Material Culture or Intimate Labor?
Among Kazakhs in Xinjiang, northwestern China, where I conducted my doctoral research, nostalgic remembering and descriptions of a piece of material culture in the past often led to a discussion of filiality and traditional knowledge. A Kazakh elder in Xinjiang once showed me how as a young bride she was tested by her parents-in-law when they watched her make felt thread. In order to make me understand, she found a piece of wool and rubbed it between her fingers. It takes great patience and skill to make a solid thread from rough wool. This makes it a great test for an ideal daughter-in-law to complete, because it is such a basic task for handicraft work. Making tus kiiz is just one of ordinary Kazakh women’s numerous household duties. The techniques to make these items used to be, and sometimes still are, passed down from mother to daughter along with teachings about family and cultural values (Kz: ata-anamizding tarbyesi). As Julie Cruikshank (1992) points out, objects and words both have ongoing stories: their meaning cannot be fully captured in a synchronic analysis. Tus kiiz is a medium for such traditional knowledge transmission as well as identity formation.
Material culture speaks to embodied memories around interpersonal relations and people’s connections to land and the materials around them. It marks the networks of communal intimacy and reciprocity through gifting and bartering in the mobile pastoral economy, and embodies metaphors of desire and subjectivities within such networks (Lynch 2007; Rethmann 2000). In Kazakh language, kong’il, meaning one’s heart or mind, is referred to as something one does for others voluntarily through intimate labor. For example, making a gift for a neighbor’s daughter’s dowry (Kz: jasaw), or a mother making something for her son’s wedding. I was also told that it was common for tus kiiz to have embroidered notes for the newly-weds such as “Wish you happiness” or “xxx and xxx forever” and so on. Middle-aged or elderly handicraft artisans told me, “We didn’t use to sell these. Even when there was only a pot of tea we would share it. Things started to change after 1991.”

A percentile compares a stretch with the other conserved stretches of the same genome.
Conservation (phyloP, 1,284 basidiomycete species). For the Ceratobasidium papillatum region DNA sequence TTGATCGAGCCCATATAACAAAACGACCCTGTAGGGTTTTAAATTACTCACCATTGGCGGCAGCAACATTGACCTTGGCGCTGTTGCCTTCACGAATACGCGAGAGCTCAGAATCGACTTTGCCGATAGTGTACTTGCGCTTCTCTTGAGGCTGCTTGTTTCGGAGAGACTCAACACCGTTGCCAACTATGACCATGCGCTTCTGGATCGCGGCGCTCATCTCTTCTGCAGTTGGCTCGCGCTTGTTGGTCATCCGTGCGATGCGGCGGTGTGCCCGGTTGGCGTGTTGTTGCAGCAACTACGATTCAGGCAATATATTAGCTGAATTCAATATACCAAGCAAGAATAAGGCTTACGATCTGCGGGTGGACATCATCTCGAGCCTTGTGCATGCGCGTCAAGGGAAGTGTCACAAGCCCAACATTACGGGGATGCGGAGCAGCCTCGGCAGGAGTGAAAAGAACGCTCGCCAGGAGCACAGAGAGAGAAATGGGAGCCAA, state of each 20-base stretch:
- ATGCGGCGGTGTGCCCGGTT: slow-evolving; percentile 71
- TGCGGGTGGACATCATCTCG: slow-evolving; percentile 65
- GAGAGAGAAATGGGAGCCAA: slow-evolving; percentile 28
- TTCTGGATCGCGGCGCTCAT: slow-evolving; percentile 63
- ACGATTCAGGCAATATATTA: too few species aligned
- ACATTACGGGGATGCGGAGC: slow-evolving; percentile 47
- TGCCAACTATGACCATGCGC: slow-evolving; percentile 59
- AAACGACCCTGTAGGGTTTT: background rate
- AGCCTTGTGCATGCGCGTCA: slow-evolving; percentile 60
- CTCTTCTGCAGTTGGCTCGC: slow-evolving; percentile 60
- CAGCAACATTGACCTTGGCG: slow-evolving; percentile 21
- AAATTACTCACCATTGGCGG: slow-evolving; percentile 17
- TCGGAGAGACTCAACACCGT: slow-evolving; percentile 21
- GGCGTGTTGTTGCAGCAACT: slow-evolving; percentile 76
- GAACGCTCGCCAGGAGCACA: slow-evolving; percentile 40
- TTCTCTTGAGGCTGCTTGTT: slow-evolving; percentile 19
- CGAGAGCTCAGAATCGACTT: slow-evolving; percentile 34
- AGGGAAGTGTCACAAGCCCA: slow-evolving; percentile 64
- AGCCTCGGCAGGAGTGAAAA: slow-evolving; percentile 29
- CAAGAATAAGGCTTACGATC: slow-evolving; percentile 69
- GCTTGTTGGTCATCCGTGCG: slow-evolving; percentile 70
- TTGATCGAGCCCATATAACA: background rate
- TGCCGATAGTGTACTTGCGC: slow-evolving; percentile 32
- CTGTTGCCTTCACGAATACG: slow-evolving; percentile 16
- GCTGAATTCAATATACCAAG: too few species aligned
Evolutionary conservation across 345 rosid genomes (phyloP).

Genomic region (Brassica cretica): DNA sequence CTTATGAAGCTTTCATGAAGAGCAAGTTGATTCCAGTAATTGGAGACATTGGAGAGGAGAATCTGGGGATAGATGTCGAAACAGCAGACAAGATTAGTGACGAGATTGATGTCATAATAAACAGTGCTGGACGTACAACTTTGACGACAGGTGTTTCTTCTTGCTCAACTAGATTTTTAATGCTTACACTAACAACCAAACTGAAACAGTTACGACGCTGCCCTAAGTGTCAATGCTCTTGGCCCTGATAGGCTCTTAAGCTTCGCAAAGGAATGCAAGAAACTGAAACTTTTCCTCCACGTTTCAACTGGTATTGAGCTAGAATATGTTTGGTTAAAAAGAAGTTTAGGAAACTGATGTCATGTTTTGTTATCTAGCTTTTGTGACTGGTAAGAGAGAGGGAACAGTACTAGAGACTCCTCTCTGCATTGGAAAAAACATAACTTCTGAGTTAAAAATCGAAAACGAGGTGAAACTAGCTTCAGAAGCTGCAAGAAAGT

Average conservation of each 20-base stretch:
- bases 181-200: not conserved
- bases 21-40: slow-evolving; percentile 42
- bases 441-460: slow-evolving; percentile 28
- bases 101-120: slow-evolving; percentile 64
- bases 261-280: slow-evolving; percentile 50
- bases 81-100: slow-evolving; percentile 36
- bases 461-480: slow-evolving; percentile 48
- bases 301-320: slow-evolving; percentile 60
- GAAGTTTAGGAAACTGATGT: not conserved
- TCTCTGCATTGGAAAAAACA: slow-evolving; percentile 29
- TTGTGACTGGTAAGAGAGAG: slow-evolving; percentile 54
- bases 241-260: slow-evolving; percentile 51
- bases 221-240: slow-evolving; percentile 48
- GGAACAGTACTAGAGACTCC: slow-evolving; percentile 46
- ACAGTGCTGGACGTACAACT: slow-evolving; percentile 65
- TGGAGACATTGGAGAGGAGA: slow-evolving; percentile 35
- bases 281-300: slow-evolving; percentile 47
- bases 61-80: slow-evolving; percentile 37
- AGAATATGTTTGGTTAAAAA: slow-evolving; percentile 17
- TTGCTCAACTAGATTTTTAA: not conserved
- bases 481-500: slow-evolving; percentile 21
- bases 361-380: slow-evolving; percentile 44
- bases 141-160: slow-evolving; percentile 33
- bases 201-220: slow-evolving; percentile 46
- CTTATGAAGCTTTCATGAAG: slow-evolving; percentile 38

This echoed the elders’ remembering among Xinjiang Kazakhs who spoke of the contrasts before and after Reform and Opening Up, the economic liberalization policies initiated in the 1980s in China. An elder skilled in making handicrafts complained about how sheep’s wool today is not as good as it used to be, blaming changes in animal husbandry practices. Since brown sheep produce more wool and meat, they replaced white sheep in the herd for the sake of productivity. However, brown sheep wool is harder to dye into different colors, so a felt rug made from it is not as beautiful as one made from white sheep’s wool. She also pointed out the loss of traditional knowledge involved in the industrialization and commodification of Kazakh handicrafts in recent years. “Now it’s all computerized, the young don’t know how to make it by hand. The patterns are pre-designed. But I know the patterns in my head, they are all in my memory,” she said.
Her narratives epitomize what anthropologist Tim Ingold (2012) has termed an “ecology of materials,” as he urges us to move our focus from the “objectness” of things to the material flows and formative processes wherein they come into being. The oral histories of the women producing handicrafts present a history of decollectivization as a turning point in their material, social, and affective worlds. When materials were scarce, handicraft women in Ölgii recycled scraps from old clothes such as zippers and buttons, and even skills and techniques were circulated among friends. Their knowledge of the materials such as wool, dye, and thread as well as their understanding of the styles grew out of a lifetime of close engagement and practice. Even though decades-old tus kiiz are recycled and revamped into vintage bags, they still tell vivid histories about what these artworks were for, for whom they are made now, and how their meanings have changed.
Cruikshank, Julie. (1992). “Oral Tradition and Material Culture: Multiplying Meanings of ‘Words’ and ‘Things’.” Anthropology Today 8.3: 5-9.
Ingold, Tim. (2012). “Toward an Ecology of Materials” in Annual Review of Anthrpology. https://doi.org/10.1146/annurev-anthro-081309-145920
Lynch, Kathleen. (2007). “Love Labour as a Distinct and Non-Commodifiable Form of Care Labour.” Sociological Review 55 (3): 550-570.
Portisch, Anna. (2010). “The Craft of Skilful Learning: Kazakh Women’s Everyday Craft Practices in Western Mongolia.” The Journal of the Royal Anthropological Institute, Vol. 16, Making knowledge: S62-S79.
Rethmann, Petra. (2000). “Skins of Desire: Poetry and Identity in Koriak Women’s Gift Exchange.” American Ethnologist 27 (1): 52-71.